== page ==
We hear a lot about humanity's "carbon footprint" in the news. Some politicians and activists appear to like the term, but many use it without a complete understanding of the genuine technical issues behind its coining. Thus, the term can spark some some pretty heated exchanges on talk shows and even at town meetings right here in Vermont.
Be that as it may, by the time you read this column-if all goes well-NASA's Orbiting Carbon Observatory (OCO) will have been launched from Vandenberg Air Force Base in California (the launch was set for Feb. 24). This unusual space mission will help scientists, back on Earth, better predict changes in our weather and climate; it will also improve our understanding about how natural hazards affect weather and long-term climate.
While OCO probably won't settle the public debate regarding climate change, it will go a long way in helping scientists gain more precise measurements of carbon dioxide (CO2) in our atmosphere.
OCO data should also improve our understanding of both natural processes and human activities that produce so-called greenhouse gases-who knows, we may learn definitively (within a year or two) whether fossil-fuel burning is causing climate change as many now claim.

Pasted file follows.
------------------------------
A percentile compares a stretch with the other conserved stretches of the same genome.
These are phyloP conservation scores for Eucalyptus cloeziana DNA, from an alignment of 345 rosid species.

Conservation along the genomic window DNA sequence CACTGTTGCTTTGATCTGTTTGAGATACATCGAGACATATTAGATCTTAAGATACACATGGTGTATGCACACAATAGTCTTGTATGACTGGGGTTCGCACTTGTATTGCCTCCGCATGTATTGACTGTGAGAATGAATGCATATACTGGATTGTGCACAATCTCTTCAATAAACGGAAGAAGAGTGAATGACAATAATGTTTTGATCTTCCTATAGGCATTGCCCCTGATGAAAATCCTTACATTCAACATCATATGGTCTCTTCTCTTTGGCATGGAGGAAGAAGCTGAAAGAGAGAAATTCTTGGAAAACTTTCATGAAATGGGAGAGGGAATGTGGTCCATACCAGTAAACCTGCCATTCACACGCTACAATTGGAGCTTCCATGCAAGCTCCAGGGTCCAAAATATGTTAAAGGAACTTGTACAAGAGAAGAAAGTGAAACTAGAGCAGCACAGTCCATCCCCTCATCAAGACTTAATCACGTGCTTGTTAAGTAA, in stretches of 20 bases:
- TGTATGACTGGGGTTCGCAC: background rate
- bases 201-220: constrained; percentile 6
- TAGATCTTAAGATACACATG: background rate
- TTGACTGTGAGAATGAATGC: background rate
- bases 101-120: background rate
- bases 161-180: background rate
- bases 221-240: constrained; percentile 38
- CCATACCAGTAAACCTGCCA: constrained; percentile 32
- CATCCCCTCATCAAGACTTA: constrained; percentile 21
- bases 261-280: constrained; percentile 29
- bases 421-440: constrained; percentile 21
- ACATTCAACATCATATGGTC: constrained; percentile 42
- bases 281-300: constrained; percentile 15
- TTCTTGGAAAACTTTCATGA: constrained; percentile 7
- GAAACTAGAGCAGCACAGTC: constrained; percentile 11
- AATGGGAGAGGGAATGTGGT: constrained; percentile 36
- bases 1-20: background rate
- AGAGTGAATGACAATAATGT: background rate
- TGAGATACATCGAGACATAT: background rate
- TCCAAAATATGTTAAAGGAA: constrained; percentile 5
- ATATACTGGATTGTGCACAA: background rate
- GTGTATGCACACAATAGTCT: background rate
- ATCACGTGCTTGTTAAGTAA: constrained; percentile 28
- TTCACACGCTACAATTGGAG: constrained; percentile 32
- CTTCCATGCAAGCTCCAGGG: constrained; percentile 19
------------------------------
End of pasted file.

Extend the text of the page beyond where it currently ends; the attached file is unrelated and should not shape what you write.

NASA's Jet Propulsion Laboratory is leading the OCO effort. The lab's expertise in spacecraft design and manufacture has made OCO one of the most sophisticated environmental satellites launched to date.
"OCO will be making one of the most challenging measurements of any atmospheric trace gas that has ever been made," said Charles Miller, OCO deputy principle investigator at JPL in Pasadena Calif.
Hamilton Sundstrand Sensor Systems of Pomona, Calif., provided a high-tech instrument that will measure carbon dioxide and oxygen molecules in the Earth's atmosphere; this instrument will study how the molecules of the two gases absorb sunlight.
With future data in hand, researchers should then be able to see where, and how, natural and man-made sources add carbon dioxide to the atmosphere.